A Summary Of The Insurance Act 2015
What Is The Insurance Act 2015?
The Insurance Act 2015 is a legislation that came into effect on 12th August 2016. The act is designed to make insurance clearer and fairer by clarifying rules relating to your relationship with your insurer, including when your insurer is allowed to reject a claim. The Act itself however can be slightly hard to understand due to the technicality of it. We have therefore explained three of the key elements below.
Warranties and Conditions Precedent
A ‘warranty’ in an insurance policy is a promise by the insured party that statements affecting the validity of the contract are true. Most insurance contracts require the insured to make certain warranties.
A ‘condition precedent’ means that the validity of your insurance is dependent upon something.
Changes to Warranties and Conditions
Prior to this act, if you breached a policy warranty at any time during the year you were insured, your insurer could use this as a reason to ‘avoid’ your policy entirely from the date of the breach. ‘Avoiding’ is a technical term for cancelling your policy from its inception date and treating it as if it had never existed.
A ‘breach of warranty’ is if you do not do something that you have told the insurer you will do. An example of this could be setting your house alarm when you leave your property unattended.
Now, if you breach a warranty your cover is only suspended during the time of the breach. If you change your actions so that you are compliant, your insurer can’t use the breach as a reason for refusing claims made once you’re compliant again.
Further to this, if you breach another term of your policy, such as a ‘condition precedent to liability’, as long as you can prove that your non-compliance didn’t increase the risk of the loss, the insurer can’t rely on this as a reason for denying your claim.
You arrange buildings insurance, and due to the amount of contents you want to insure, the insurer states that you must have an alarm in operation when the premises are left unattended. The presence of a burglar alarm is now a ‘condition precedent to liability’ and it’s stated on your insurance policy.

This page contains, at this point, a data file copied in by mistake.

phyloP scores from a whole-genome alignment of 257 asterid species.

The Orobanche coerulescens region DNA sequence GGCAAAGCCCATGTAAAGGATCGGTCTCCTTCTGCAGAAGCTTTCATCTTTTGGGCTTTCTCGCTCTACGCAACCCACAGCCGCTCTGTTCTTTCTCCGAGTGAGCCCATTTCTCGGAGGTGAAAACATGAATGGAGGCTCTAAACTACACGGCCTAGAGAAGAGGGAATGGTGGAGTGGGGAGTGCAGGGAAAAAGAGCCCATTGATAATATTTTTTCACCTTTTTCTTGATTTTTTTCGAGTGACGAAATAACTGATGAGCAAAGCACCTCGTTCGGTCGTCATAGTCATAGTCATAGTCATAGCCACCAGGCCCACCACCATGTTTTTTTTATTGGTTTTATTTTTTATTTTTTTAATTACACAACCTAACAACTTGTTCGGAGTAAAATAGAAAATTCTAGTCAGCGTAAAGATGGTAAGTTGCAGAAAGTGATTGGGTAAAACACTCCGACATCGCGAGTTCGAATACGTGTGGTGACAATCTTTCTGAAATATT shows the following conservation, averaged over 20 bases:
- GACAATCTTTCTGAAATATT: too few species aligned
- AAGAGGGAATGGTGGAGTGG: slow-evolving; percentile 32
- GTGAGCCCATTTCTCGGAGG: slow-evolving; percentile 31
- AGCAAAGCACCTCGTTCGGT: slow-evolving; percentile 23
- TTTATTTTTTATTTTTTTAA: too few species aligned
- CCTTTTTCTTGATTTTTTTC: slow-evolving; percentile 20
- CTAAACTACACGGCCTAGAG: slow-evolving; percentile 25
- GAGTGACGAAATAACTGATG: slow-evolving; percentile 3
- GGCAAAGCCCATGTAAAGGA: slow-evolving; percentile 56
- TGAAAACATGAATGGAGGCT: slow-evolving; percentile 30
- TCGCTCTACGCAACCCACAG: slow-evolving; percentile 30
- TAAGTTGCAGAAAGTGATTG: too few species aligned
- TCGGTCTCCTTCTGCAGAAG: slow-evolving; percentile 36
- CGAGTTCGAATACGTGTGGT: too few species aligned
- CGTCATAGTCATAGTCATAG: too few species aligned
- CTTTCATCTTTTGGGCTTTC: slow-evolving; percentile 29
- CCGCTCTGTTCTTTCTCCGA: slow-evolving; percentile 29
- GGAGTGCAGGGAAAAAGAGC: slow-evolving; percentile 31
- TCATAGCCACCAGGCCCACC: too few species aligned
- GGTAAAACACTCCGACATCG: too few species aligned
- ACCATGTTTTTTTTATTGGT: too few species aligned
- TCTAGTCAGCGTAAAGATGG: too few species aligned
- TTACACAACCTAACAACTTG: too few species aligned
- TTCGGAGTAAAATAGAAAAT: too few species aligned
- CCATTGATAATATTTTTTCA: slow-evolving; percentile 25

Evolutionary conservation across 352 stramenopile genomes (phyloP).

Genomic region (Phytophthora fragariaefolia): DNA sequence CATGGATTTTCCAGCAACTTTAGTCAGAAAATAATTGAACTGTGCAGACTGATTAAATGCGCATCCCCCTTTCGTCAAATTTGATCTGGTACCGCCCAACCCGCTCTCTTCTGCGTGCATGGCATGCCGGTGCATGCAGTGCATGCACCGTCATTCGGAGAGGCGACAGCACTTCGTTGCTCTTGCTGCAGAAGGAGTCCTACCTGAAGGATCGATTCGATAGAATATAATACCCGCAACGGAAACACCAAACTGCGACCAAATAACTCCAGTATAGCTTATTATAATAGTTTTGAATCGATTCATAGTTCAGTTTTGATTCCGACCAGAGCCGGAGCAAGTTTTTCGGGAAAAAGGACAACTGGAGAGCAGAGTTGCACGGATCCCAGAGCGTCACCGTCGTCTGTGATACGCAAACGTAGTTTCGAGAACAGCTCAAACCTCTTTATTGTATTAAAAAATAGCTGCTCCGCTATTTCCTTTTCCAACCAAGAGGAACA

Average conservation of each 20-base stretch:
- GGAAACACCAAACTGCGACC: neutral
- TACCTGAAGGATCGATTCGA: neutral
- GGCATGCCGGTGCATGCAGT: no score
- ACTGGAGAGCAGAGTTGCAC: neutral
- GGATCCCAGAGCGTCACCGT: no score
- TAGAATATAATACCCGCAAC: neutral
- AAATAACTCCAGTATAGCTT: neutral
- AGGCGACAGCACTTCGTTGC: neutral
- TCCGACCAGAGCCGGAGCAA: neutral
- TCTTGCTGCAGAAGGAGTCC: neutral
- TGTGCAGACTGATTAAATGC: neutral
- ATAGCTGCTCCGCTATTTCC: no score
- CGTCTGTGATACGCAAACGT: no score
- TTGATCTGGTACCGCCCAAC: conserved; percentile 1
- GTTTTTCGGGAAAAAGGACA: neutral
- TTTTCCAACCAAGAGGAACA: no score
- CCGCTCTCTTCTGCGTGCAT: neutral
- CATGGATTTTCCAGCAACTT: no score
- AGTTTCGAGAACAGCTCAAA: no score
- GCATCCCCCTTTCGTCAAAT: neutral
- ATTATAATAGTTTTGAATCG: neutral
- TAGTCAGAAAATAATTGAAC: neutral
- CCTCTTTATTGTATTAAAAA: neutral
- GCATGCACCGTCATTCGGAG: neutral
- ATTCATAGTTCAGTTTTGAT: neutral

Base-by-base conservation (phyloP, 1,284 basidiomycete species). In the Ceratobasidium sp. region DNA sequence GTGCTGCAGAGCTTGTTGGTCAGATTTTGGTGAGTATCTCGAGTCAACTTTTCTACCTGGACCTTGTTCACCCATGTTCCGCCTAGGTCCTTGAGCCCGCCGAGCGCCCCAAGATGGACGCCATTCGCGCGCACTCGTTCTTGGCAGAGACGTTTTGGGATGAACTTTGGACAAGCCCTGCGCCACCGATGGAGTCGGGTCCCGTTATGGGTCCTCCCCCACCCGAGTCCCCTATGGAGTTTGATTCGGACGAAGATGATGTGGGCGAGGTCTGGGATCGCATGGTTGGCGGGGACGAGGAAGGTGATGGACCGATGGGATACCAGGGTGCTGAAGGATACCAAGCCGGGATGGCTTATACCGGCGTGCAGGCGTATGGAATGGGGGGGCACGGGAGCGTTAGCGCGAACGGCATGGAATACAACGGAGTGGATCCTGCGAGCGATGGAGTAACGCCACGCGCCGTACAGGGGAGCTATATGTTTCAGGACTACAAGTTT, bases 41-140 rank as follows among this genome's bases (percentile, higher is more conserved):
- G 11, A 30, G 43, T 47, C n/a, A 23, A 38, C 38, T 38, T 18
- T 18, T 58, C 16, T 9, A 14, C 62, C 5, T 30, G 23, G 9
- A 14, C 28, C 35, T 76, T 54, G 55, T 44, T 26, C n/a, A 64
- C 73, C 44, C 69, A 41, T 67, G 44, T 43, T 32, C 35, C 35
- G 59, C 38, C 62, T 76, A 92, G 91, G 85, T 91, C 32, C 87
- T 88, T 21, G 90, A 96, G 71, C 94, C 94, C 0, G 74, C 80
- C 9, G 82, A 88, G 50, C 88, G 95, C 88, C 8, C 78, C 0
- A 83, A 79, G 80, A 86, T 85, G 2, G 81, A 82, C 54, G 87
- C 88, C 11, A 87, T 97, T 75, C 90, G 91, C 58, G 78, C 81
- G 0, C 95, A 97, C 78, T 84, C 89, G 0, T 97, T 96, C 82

A few months later, your business premises are damaged by flooding, and you make a claim on your business buildings insurance. The burglar alarm you have often doesn’t work properly, and you need to get it fixed. At the time of the loss, the alarm wasn’t properly set.
An intruder alarm wouldn’t have made any difference to the flooding, so your insurer can’t use this as a reason for refusing to pay your claim.
However, if you’d been the victim of a burglary, your insurer could still use your lack of a fully-functioning alarm system as a reason for refusing your claim. It is therefore essential that you provide accurate information when you’re purchasing your insurance cover.
The Insurance Act has also now made the rules for dealing with fraudulent insurance claims clearer. The Act states that if a fraudulent claim is made, your insurer:
· Is not liable to pay the claim
· Can claim back from you any money they’ve already paid out for the fraudulent claim
· Can treat the policy as terminated from the date of the fraudulent act, without refunding any of your premium
However, following the Act, your insurer can’t simply avoid the whole insurance policy. This means that any valid claims you’d made before the fraudulent claim are unaffected, and your insurer is still liable to pay them.
Fair Presentation of Risk
Before a contract of insurance is entered into, the policyholder must make to the insurer a fair presentation of the risk. The ‘duty of fair presentation of risk’ helps to define the kind of information that you must give to your insurer when you’re buying, changing or renewing your insurance policy and the actions that your insurer can take if you fail to tell them something important.
What Do I Need To Tell My Insurer?
In the past, policyholders have always been obliged to be open and honest with their insurer, however the Act clarifies what this actually means.
You must tell your insurer about any ‘material circumstances’ relevant to your insurance cover that you know, or you should have known.
A ‘material circumstance’ is something that could influence the decision the insurer makes about whether to offer you a policy and what terms and conditions to apply.
This will include informing your insurer about any special or unusual facts relating to the risk, and any particular concerns that have led to you looking for insurance to cover this risk.
What Happens If You Fail To Make A ‘Fair Presentation Of Risk’?
If you don’t make a ‘fair presentation of risk’, the Act requires insurers to take action that’s proportionate, rather than having an all-round approach. Below is a summary of the guidelines it provides:
· If you’ve failed to make a fair presentation of risk deliberately or recklessly, your insurer can void your policy (essentially treat it as if it never existed) and keep your premium
· If you didn’t do it deliberately or recklessly but your insurer wouldn’t have insured you if they’d had the full facts, they can void your policy but they must refund your premium
· If it wasn’t deliberate or reckless and you insurer still would have insured you but on different terms, i.e different terms and conditions, premiums, excesses, endorsements or conditions, then any claim payment can be reduced and/or your policy can be treated as if it had included those terms.
For full details and the legal wording, please refer to your policy wording which forms part of the terms and conditions of your insurance policy. You can speak to our advisers if you need further advice
Posted by Jess Brown on May 3, 2019 in News | Leave a comment |